Typical Application The following are types of filters and their usage: Dual Media Sand Filter : This filter is used to remove turbidity and suspended solids from raw water. Media implemented is Silica Sand & Anthracite with standard filtration rate of 10m³/hr/m² Iron/Manganese Removal Filter : This filter is used to remove iron and manganese from the raw water with different feed water pH at standard filtration rate of 10-12m³/hr/m². Activated Carbon Filter : This filter is specially designed for the absorption of soluble organic impurities found in water. SAND FILTER DESCRIPTION Sand filters have proven effective in removing several common pollutants from storm water runoff. Sand filters generally control storm water quality, providing very limited flow rate control. A typical sand filter system consists of two or three chambers or basins. The first is the sedimentation chamber, which removes floatables and heavy sediments.

Filter Selection Data
Silica Sand Suspended Solids
Anthracite Turbidity
Birm Iron & Manganese
Manganese Dioxide Iron & Manganese
Manganese Green Sand Iron & Manganese
Activated Carbon taste, odour, colour, chlorine, organics

Sand filters take up little space and can be used on highly developed sites and sites with steep slopes. They can be added to retrofit existing sites. Sand filters are able to achieve high removal efficiencies for sediment, biochemical oxygen demand (BOD), and fecal coliform bacteria. Total metal removal, however, is moderate, and nutrient removal is often low. APPLICABILITY Sand filters are intended primarily for water quality enhancement. In general, sand filters are preferred over infiltration practices, such as infiltration trenches, when contamination of groundwater with conventional pollutants – BOD, suspended solids, and fecal coliform – is of concern. This usually occurs in areas where underlying soils alone cannot treat runoff adequately – or ground water tables are high. In most cases, sand filters can be constructed with impermeable basin or chamber bottoms, which help to collect, treat, and release runoff to a storm drainage system or directly to surface water with no contact between contaminated runoff and groundwater. In general, sand filters can be used as alternatives for water quality inlets. They are more frequently used to treat runoff contaminated with oil and grease from drainage areas with heavy vehicle usage. In regions where evaporation exceeds rainfall and a wet pond would be unlikely to maintain the required permanent pool, the filtration system can be used.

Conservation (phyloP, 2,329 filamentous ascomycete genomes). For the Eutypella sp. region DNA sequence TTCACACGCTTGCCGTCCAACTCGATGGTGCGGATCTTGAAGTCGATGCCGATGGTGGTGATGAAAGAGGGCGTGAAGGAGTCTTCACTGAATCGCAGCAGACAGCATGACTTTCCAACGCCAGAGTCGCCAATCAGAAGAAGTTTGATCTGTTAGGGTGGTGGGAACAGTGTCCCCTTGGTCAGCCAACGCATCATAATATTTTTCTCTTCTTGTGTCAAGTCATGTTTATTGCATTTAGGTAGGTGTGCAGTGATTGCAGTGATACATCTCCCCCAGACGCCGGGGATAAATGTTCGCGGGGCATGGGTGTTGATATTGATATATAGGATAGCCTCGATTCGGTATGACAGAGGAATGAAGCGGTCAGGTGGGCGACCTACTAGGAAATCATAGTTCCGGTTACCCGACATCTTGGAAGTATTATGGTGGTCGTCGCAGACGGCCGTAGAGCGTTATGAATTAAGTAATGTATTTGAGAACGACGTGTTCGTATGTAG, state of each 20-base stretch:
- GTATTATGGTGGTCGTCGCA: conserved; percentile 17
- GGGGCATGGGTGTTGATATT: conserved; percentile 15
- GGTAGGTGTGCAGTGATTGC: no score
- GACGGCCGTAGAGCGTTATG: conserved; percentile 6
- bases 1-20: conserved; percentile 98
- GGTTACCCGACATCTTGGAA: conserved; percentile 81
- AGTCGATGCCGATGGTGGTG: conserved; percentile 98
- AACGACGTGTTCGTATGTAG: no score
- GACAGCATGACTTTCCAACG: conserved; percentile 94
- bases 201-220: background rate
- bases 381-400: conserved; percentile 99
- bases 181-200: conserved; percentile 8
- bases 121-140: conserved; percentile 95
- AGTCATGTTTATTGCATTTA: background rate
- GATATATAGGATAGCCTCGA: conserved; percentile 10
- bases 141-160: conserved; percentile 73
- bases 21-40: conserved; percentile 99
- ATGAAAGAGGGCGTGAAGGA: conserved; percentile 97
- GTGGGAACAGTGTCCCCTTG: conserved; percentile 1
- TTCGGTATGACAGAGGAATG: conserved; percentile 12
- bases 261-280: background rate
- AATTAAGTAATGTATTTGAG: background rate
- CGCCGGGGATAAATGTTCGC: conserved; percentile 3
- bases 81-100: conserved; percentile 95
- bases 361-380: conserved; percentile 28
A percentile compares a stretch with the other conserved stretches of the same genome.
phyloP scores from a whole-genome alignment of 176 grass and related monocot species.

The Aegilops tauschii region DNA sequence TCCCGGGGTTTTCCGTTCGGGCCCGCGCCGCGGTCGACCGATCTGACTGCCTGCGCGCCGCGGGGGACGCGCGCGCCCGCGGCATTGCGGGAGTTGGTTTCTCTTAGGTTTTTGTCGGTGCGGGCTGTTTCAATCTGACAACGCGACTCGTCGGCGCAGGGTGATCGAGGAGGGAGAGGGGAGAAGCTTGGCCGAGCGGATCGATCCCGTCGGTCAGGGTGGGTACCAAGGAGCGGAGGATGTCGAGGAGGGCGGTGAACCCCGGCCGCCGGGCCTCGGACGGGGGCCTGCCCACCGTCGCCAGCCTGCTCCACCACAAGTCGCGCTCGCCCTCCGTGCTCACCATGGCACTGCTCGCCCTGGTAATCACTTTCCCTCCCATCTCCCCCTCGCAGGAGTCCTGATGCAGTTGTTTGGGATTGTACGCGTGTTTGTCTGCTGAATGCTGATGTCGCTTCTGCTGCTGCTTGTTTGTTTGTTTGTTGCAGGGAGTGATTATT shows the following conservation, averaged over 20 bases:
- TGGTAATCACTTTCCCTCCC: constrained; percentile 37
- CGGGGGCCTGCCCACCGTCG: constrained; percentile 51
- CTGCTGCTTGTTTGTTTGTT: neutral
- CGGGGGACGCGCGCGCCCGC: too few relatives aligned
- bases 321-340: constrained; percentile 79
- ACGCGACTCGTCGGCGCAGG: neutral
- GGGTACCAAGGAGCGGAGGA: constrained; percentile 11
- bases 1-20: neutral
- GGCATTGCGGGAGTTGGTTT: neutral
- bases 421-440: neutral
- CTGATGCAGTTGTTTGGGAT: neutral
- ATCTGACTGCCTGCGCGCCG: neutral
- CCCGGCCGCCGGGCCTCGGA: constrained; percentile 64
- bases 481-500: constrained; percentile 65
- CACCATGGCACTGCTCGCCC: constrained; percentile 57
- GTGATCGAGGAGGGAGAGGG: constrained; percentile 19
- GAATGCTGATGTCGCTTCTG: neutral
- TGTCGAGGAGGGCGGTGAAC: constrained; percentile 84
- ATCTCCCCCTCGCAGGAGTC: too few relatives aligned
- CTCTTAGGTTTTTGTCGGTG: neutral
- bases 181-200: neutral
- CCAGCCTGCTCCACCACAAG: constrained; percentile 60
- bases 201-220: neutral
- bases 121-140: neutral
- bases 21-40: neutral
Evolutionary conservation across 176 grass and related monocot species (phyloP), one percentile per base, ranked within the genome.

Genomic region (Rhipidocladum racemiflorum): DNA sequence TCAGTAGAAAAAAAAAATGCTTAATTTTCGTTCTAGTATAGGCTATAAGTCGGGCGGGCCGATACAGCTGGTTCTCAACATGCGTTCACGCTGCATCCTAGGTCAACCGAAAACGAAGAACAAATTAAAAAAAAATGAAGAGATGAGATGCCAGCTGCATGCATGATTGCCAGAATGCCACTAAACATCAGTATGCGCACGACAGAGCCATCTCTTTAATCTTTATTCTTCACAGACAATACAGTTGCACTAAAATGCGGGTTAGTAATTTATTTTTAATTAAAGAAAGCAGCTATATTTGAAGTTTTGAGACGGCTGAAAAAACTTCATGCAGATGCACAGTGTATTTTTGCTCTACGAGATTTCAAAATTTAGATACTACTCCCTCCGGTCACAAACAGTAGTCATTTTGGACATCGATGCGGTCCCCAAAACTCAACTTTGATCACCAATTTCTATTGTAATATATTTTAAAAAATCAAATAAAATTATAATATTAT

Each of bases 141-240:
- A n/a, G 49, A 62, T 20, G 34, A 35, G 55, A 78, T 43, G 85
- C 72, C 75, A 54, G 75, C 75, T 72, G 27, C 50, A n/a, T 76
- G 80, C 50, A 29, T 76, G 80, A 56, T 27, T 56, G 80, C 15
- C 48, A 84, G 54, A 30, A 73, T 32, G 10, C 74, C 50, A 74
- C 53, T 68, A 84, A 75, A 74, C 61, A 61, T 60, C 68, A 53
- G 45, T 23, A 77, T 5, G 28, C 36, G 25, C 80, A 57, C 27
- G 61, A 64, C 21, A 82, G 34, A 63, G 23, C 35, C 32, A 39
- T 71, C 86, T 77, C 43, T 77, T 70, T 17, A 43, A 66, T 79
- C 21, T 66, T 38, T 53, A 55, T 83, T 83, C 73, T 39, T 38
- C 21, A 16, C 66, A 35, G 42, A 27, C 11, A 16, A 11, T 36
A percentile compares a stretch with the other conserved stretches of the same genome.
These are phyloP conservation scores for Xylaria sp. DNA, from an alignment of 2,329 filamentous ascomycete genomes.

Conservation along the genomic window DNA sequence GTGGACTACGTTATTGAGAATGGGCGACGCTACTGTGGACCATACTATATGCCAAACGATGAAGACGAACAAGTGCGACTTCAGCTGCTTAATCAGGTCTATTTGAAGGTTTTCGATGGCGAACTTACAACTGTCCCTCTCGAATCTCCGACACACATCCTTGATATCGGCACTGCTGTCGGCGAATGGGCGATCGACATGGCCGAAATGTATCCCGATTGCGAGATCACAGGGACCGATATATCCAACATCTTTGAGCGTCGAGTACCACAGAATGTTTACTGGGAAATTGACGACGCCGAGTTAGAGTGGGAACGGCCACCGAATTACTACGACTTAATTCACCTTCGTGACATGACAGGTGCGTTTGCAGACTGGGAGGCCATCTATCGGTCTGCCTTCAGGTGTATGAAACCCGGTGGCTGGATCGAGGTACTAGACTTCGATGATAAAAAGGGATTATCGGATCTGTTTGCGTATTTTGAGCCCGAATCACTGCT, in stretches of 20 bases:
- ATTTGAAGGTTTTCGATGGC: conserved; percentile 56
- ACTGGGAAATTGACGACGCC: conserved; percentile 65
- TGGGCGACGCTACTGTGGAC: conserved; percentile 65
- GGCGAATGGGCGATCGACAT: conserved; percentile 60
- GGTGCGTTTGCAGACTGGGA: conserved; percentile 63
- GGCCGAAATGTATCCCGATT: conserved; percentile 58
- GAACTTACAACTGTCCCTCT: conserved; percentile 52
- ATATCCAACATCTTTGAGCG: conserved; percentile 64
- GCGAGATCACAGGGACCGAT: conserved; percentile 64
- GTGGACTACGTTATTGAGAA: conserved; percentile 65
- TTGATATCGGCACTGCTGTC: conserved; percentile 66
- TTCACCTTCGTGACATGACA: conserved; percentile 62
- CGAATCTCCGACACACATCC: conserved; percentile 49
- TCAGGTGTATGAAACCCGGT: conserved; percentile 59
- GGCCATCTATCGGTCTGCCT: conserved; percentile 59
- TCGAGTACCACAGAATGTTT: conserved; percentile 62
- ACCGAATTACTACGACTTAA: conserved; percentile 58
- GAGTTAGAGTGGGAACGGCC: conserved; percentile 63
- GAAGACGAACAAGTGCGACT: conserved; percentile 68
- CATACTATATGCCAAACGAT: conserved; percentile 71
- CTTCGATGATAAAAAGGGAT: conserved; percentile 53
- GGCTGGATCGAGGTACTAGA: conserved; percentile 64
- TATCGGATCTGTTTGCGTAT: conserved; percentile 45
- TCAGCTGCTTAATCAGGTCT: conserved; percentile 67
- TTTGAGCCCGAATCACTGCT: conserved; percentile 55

Advantages And Disadvantages

ADVANTAGES AND DISADVANTAGES Sand filters can be highly effective storm water best management practices. Sand filters achieve high removal rates for sediment, BOD, and fecal coliform bacteria. The filter media is periodically removed from the filter unit, thus also permanently removing trapped contaminants. Waste media from the filters does not appear to be toxic and is environmentally safe for landfill disposal. If they are designed with an impermeable basin liner, sand filters can also reduce the potential for groundwater contamination. Finally sand filters also generally require less land than other best management practices, such as ponds or wetlands. The size and characteristics of the drainage area, as well as the pollutant loading, will greatly influence the effectiveness of the sand filter system. For example, sand filters may be of limited value in some applications because of they are designed to handle runoff from relatively small drainage areas and they have low nutrient removal and metal removal capabilities. In these cases, other best management such as wet ponds, may be less costly and/or more effective. The system also requires routine maintenance to prevent sediment from clogging the filter. In some cases, filter media may need to be replaced 3 to 5 years. Lastly, sand filters generally do not control storm water flow, and consequently, they do not prevent downstream stream bank and channel erosion. Climatic conditions may also limit the filters performance. For example, it is not yet known how well sand filters will operate in colder climates or in freezing conditions excess flow. OPERATION AND MAINTENANCE All filter system designs must provide adequate access to the for inspection and maintenance. The sand filters should be inspected after all storm events to verify that they are working as intended. Sand filter systems can be deep, designated as confined spaces and require compliance with confined space entry safety procedures. Sand filters begin to experience clogging problems within 3 to 5 years. Accumulated trash, paper and debris should be removed from the sand filters every 6 months or as necessary to keep the filter clean.